Our supply chain partners are an extension of our business; without them we cannot deliver great service and brilliant buildings. However, their day-to-day activities on our projects emit almost 100 times more carbon
than our own direct emissions. Our ambition to achieve zero carbon in our own operations will only have real impact if we share our experience and collaborate to eliminate carbon throughout our supply chain.
Supporting our supply chain to reduce carbon
Our ambition is for our supply chain to achieve net zero operational carbon by 2040.
We commit to reducing emissions from purchased goods and services by 55% by 2030 and by 100% by 2040 from a 2018 base year. In line with our science-based target, we are measuring these using emissions from purchased goods and services from our category A suppliers. These are the suppliers who we work with most closely and they make up at least two-thirds of our overall scope 3 emissions.
In 2021, we worked with our supply chain partners to examine the carbon footprint of their products and help them take steps to reduce carbon in their operations.
Willmott Dixon Purchased Goods & Services (Cat A Suppliers)(1) (tCO₂e)
1. In line with the Science Based Target, this includes purchased goods and services from category A suppliers (which makes up at least two thirds of scope 3 emissions).
The Carbon Trust Supply Chain Standard
In March 2021, we became the first contractor, and one of only three companies globally, to achieve Level 3 of the Carbon Trust’s Supply Chain Standard. The Standard recognises organisations which can demonstrate that they are measuring, managing, and reducing carbon emissions from their supply chains. To achieve the standard, we worked with our supply chain partners to support their environmental plans; all ground worker supply chain partners who we work with most closely are developing plans to reduce diesel by 2025 and eliminate it by 2030.
To achieve Level 3, we worked closely with two of our category A supply chain partners; TJL Plastering and McDermotts Building & Civil Engineering. Together, we created carbon management plans which included measures to reduce fuel use on site, reduce office energy use and create a more sustainable approach to transport. Both partners reported significant carbon and cost savings between 10-20%. We also examined the embodied carbon of the materials purchased on their projects, with a particular focus on concrete, developing carbon reduction strategies as a result. Read more about our work supporting McDermotts, here.
Supply Chain Sustainability School
We are a founding member of the Supply Chain Sustainability School. This virtual school provides free training on a range of environmental and social topics for the industry’s shared supply chain. The school comprises more than 5,000 subcontractors. At the end of 2021, 147 companies in our supply chain were members of the school. 29 are gold members, 58 silver and 10 bronze.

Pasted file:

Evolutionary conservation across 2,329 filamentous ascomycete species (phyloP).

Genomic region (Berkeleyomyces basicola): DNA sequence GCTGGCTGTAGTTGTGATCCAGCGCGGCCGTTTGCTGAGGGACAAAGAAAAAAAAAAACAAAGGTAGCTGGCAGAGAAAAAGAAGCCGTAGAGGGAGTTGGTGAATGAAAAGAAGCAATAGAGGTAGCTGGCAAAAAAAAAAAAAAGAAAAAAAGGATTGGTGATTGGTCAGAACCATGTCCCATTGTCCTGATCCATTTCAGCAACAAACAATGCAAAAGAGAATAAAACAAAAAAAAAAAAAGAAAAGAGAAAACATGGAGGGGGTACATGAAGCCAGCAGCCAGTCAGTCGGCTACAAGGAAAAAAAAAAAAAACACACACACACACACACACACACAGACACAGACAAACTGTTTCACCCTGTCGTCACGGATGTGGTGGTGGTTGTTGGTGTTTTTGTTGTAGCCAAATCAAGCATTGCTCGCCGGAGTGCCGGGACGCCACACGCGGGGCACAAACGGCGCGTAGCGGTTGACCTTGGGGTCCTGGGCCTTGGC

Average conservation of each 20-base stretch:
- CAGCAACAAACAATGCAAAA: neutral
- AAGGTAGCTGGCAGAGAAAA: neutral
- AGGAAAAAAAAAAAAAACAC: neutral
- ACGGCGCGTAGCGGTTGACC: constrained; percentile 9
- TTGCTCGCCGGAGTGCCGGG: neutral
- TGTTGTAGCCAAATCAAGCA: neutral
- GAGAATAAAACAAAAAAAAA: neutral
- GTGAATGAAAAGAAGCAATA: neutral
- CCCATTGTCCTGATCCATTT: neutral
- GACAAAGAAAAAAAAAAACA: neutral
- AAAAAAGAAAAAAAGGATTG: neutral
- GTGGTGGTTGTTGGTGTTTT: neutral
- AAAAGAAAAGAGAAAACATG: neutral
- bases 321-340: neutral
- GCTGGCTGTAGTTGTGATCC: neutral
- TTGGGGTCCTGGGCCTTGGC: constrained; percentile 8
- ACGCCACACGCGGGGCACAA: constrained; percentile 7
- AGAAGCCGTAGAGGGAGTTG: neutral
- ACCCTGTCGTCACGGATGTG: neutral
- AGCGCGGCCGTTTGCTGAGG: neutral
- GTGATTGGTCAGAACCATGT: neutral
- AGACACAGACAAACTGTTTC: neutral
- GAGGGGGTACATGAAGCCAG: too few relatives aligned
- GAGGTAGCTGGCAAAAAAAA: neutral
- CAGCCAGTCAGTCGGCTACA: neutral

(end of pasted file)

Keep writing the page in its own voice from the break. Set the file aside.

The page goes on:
In 2021, we supported the development and launch of the Supply Chain Sustainability School’s carbon emissions reporting portal and encouraged our top 150 partners to use it in addition to the free support and training available.
Reducing embodied carbon
The materials used in construction all have a backstory. Their extraction, manufacture and transport all create greenhouse gas emissions. The same is true for deconstruction and disposal at the end of a building’s life. This is known as embodied carbon.
In 2021, we worked to reduce embodied carbon on our projects. Increasingly, we are completing lifecycle carbon assessments on projects where we have early design involvement, and our aim is to reach 100% by the end of 2022. Our pre-designed Collida buildings are achieving a 20% reduction in embodied carbon, compared to the London Energy Transformation Initiative (LETI) standards.
Our work on the Interdisciplinary Biomedical Research Building (IBRB) for the University of Warwick is a good example of reducing embodied carbon. On the project, we used hybrid timber and concrete frames, which have lower rates of embodied carbon in comparison to steel and concrete, with the timber capturing 398 tonnes of CO₂. The materials were also sourced responsibly. The glulam frame with cross-laminated timber floors, stairs and roof comprises 482m³ of sustainable sourced spruce softwood from European forests (242m³ CLT and 240m³ of Glulam timber), with maximum pre-manufacture of the components being carried out at WIEHAG’s high-tech factory in Austria.
More on our approach to sustainable procurement can be found here.
We're a founding member of a new global initiative, ConcreteZero. Launched by The Climate Group, in partnership with World GBC and WBCSD, the aim of the initiative is to reach 100% net zero concrete by 2050. ConcreteZero will work to improve our industry’s approach to embodied carbon, through setting industry-level targets and creating a reporting standard so that we can measure change.
Research and development
Solar photovoltaic panels (PVs) are an important pathway to net zero. They form a key part of Willmott Dixon’s offering, Community Energy Solar. However, like any other product, their installation comes with an embodied carbon impact: the greenhouse gas emissions associated with production, construction, in-use and end of life stages of the panels alongside any supporting equipment. We worked with Elementa to conduct research into the embodied and operational carbon impact of roof mounted PV installations. Find out more.